Michigan AG won’t appeal Nassar-related case against ex-MSU president Simon

Ed White
Associated Press

Detroit — State prosecutors said Monday they won’t appeal a decision that derailed charges against the former president of Michigan State University who was accused of lying to investigators about sexual assault complaints against Larry Nassar.

Attorney General Dana Nessel expressed confidence about the case against Lou Anna Simon but nonetheless said she would not ask the Michigan Supreme Court to take a look, following losses in two courts.

Larry Nassar

“As the voice for survivors across the state, we always prioritize a victim-centered approach,” Nessel said in an evening statement. “To that end, we understand a long appellate process is not always the best way we can support survivors.”

In December, a Michigan Court of Appeals panel upheld a decision by an Eaton County judge to dismiss charges against Simon. One judge called the investigation into Simon following the Nassar scandal a "sham."

Nessel provided no evidence that Simon knew of the details of a complaint against the former doctor in 2014, the panel said.

A fiery concurrence was offered by Judge Elizabeth Gleicher, who rebuked Nessel's investigation, saying Simon's statements were "immaterial to the prosecution's sham investigation." 

"... Why did the attorney general get involved in a criminal investigation of MSU after Nassar had been sentenced and the civil litigation commenced?" Gleicher wrote of the investigation begun under Republican former Attorney General Bill Schuette.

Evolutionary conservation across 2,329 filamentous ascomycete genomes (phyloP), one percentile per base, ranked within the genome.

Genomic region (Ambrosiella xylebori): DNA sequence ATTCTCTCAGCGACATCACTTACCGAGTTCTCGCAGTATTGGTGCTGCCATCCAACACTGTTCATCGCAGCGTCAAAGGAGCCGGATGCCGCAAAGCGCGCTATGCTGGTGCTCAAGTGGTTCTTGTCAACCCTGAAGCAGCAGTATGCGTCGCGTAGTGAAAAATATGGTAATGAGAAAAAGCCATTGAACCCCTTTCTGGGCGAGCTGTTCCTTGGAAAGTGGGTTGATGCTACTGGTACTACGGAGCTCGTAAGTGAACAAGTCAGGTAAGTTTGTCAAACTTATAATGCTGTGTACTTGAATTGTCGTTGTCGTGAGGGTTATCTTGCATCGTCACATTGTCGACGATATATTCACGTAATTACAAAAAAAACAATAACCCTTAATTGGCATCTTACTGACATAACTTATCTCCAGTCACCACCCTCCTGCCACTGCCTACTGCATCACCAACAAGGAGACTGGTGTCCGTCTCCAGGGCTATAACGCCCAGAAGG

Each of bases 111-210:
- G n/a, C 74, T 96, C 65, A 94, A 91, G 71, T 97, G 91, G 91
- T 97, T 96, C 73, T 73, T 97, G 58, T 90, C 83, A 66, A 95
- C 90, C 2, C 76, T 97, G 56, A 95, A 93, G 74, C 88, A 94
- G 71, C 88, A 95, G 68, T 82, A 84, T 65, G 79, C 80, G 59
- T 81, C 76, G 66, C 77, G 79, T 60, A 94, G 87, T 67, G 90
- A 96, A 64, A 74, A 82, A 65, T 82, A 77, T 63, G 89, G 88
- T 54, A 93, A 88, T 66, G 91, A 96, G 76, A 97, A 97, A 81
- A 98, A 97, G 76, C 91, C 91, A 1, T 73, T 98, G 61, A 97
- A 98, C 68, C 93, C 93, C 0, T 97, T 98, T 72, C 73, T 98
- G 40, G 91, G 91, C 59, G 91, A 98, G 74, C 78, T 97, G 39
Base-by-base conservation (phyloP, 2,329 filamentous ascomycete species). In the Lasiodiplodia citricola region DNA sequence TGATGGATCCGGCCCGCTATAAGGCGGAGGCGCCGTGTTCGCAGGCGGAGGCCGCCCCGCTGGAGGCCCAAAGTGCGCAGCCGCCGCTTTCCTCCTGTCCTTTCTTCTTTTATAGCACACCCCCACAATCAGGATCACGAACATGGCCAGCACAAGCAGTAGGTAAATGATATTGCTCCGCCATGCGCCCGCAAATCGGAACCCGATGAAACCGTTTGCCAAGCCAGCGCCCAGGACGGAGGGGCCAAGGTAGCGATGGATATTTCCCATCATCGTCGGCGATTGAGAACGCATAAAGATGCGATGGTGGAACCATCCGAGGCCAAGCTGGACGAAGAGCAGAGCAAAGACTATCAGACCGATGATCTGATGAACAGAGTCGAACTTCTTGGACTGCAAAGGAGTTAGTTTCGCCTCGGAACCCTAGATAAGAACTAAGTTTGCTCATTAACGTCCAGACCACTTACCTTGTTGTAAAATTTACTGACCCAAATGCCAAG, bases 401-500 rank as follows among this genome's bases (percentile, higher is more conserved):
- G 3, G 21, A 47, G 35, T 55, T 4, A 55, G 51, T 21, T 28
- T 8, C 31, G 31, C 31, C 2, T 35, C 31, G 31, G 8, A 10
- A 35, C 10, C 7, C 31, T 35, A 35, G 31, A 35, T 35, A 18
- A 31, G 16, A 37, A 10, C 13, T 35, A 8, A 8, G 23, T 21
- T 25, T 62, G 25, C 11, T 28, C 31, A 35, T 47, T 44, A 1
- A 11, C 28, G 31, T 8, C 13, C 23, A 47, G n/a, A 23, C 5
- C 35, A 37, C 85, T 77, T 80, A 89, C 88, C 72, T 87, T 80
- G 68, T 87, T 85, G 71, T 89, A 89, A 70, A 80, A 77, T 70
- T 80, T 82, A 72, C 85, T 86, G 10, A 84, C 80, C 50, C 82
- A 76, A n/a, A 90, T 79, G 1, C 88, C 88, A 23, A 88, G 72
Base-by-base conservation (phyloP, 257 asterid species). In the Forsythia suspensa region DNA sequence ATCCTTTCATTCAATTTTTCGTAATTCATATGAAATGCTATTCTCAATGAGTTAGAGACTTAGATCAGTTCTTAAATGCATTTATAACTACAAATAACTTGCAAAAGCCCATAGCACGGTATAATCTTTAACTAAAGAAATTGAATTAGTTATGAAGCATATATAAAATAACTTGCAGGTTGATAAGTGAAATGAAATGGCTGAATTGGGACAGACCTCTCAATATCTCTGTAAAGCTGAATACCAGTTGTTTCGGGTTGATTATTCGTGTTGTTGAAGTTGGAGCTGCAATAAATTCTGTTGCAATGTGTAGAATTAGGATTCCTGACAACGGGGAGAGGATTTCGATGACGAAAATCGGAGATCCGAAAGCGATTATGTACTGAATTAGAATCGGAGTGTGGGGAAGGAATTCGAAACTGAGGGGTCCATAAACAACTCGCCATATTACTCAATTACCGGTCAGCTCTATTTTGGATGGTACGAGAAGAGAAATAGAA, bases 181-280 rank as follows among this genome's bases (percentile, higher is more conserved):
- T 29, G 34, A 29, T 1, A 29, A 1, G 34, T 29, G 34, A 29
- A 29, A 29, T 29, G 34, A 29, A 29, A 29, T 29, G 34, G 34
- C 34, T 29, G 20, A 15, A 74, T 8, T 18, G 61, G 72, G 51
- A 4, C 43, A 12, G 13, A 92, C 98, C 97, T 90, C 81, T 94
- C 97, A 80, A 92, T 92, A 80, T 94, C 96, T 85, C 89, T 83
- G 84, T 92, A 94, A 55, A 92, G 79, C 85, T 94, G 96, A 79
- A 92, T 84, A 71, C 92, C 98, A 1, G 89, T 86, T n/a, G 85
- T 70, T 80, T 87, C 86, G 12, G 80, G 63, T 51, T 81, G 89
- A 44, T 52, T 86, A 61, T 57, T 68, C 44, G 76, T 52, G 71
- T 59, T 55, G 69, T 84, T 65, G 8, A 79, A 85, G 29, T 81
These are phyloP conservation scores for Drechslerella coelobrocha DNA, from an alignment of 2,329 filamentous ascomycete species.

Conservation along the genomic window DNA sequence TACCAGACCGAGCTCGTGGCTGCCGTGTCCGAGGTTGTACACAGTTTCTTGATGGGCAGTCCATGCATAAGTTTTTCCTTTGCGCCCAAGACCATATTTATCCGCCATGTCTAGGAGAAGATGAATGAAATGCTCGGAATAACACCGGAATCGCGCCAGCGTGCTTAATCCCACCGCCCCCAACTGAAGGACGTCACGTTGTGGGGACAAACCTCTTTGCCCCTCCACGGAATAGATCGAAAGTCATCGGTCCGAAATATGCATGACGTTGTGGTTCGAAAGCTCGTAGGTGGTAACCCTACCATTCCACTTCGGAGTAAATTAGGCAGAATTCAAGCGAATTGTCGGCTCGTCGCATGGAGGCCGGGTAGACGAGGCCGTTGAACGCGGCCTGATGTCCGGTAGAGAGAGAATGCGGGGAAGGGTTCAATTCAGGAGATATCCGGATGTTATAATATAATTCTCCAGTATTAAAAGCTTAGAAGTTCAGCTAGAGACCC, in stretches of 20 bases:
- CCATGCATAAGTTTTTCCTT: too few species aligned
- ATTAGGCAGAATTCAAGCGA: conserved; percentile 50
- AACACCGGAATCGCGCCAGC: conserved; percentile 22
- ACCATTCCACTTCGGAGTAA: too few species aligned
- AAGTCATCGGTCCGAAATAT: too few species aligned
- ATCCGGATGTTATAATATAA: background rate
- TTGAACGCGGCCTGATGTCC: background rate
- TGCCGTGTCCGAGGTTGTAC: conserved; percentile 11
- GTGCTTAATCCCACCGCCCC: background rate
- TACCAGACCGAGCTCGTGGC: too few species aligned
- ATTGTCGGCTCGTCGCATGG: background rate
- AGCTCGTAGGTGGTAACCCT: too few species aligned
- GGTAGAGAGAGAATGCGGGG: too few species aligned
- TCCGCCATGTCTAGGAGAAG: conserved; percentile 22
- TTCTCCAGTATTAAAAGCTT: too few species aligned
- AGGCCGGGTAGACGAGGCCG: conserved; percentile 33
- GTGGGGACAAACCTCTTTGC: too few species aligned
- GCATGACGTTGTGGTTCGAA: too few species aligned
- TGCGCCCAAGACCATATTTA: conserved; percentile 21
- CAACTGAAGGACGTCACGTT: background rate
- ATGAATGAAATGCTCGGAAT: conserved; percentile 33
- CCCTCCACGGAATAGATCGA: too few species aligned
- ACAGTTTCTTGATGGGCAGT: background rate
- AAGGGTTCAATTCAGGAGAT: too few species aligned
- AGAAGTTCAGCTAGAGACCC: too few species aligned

"The historical background supports that the goal was to exact retribution for MSU’s failure to stop Nassar rather than to pursue justice for criminal wrongdoing. Dr. Simon was one of the scapegoats selected to justify that effort."

Simon told Michigan State Police in May 2018 that she knew an MSU sports medicine doctor was “under review,” but knew “nothing of substance” beyond that, police have testified. Prosecutors argued Simon was told at a 2014 meeting with then-Title IX coordinator Paulette Granberry-Russell that Nassar was the subject of a sexual assault complaint made by Amanda Thomashow in May of 2014.

“Not only am I haunted by what happened back in 2014 and horrified by how many people involved in the case were also convicted (or investigated) for sexual misconduct, but I am also now scarred by the trauma of having to testify in court and still not be believed,” Thomashow said in a statement released by Nessel’s office. “I had to read the notes of the woman that I reported my sexual assault to – on the stand – and answer questions about that sexual assault in front of strangers – just to be told it doesn’t actually matter, years later.

“But I know the truth, and it is no less true today than it ever was. I also now know the current system lacks viable avenues to healing, accountability, or justice – as we have seen time and time again, and we all deserve better.” 

Nassar, who was a campus sports doctor as well as a doctor for USA Gymnastics, is serving a decades-long prison sentence. Hundreds of women and girls, mostly gymnasts, said he molested them during visits for hip, back and leg injuries.

Detroit News staff contributed to this report.